Hollywood should pack it in for the summer. Move “Green Lantern” to December. Keep “Captain America” on ice. And don’t even think about unleashing the “Transformers.” It’s going to take a film on par with Christopher Nolan’s “The Dark Knight” to surpass Matthew Vaughn’s exhilarating “X-Men: First Class.”
BACKGROUND: The X-Men, a superhero team composed of individuals with powers created by genetic mutations, were created by writer Stan Lee and artist Jack Kirby. The team first appeared in “The X-Men #1” in September 1963.
The mutants made their first appearance on the big screen in 2000’s “X-Men,” directed by Bryan Singer. The film was a critical hit and earned a respectable box office of $296 million worldwide. “X2: X-Men United” arrived three years later, again under Singer’s guidance. Critics heavily praised the film, and its take swelled to $407 million worldwide.
Fortunes began to change for the X-Men with 2006’s “X-Men: The Last Stand.” Singer was out. Vaughn was in. Then Vaughn was out, and Brett Ratner (“Rush Hour”) was in. The box office still gained, soaring to $459 million. However, the film’s mess of mutants soured many X-Men fans on the franchise and overwhelmed the typical moviegoer.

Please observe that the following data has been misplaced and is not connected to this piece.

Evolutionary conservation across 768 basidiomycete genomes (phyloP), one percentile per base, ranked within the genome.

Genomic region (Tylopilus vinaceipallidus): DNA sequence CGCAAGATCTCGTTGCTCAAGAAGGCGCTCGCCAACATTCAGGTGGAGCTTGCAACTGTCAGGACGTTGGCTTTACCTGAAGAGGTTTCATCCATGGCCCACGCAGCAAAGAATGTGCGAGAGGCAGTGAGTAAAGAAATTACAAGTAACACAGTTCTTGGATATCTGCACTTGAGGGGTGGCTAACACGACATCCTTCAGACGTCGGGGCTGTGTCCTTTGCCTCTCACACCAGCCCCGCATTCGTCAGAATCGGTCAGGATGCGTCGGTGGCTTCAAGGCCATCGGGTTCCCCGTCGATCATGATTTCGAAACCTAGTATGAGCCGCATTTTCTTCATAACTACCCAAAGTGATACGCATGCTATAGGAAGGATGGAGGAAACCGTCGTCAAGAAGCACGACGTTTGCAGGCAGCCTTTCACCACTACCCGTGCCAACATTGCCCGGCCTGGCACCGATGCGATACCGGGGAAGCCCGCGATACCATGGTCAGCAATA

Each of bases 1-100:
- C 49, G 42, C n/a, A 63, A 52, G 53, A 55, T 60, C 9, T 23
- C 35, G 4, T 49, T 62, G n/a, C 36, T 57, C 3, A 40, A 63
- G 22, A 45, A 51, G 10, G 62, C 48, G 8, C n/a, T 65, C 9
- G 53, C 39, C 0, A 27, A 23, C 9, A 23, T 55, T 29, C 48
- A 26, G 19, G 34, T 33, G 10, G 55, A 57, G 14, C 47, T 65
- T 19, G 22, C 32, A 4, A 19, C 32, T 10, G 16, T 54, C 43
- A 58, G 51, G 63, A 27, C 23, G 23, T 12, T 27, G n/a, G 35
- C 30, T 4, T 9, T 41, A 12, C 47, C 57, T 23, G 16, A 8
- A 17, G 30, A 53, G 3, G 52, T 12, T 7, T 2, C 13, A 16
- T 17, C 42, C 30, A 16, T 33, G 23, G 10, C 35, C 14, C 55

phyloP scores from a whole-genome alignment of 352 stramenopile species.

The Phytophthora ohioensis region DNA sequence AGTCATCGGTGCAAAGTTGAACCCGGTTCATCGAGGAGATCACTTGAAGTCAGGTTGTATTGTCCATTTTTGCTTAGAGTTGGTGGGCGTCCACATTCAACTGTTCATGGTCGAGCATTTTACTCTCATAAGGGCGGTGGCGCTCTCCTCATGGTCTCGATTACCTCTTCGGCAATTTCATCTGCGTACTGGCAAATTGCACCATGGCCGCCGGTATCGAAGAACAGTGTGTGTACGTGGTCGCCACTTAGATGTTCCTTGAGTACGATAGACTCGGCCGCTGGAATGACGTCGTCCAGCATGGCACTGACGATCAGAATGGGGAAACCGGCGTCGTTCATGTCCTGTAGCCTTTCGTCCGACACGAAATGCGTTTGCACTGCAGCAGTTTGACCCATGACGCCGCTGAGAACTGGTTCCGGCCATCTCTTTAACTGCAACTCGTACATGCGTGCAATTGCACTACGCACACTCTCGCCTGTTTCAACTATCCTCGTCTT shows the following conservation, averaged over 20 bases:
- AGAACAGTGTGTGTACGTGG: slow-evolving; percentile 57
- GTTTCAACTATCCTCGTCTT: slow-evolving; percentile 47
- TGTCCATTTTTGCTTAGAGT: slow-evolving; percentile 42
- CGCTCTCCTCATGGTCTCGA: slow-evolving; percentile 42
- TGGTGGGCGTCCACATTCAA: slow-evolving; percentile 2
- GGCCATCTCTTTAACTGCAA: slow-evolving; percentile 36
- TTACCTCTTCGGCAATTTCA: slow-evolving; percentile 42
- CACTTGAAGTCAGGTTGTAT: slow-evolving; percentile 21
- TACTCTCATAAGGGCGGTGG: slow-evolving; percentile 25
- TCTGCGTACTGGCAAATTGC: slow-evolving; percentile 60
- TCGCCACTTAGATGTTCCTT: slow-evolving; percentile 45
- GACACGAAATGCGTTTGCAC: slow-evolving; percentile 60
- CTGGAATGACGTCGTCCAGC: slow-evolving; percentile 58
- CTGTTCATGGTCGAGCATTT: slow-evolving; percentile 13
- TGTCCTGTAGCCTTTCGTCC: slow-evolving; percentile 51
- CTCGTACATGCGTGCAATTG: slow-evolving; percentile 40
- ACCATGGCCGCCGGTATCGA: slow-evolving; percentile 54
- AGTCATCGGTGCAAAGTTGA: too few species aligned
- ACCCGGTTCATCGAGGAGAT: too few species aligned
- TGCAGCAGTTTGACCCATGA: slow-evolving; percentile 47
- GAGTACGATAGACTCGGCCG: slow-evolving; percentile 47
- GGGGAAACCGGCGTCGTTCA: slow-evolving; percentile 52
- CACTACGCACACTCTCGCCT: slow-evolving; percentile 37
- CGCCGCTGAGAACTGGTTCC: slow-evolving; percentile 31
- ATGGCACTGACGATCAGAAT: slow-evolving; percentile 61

Things got no better with 2009’s critically panned “X-Men Origins: Wolverine.” And this time it hurt at the box office. “Wolverine” fell more than $100 million worldwide, taking in just $373 million.
For the fifth film , Fox called upon Singer (producer) and Vaughn (director) to reinvent and reinvigorate the X-Men franchise.
SYNOPSIS: Before Professor X and Magneto were archenemies, Charles Xavier and Erik Lehnsherr were young men of the 1960s just discovering the depth of their unique powers and finding that there were others like them. When the world faces a threat unlike any it has seen before, Charles and Erik band together and, along with their new group of friends, take on the powerful force threatening to tear the globe apart. They are a team -- until a rift spurred by conflicting views of the world sends them down very different paths.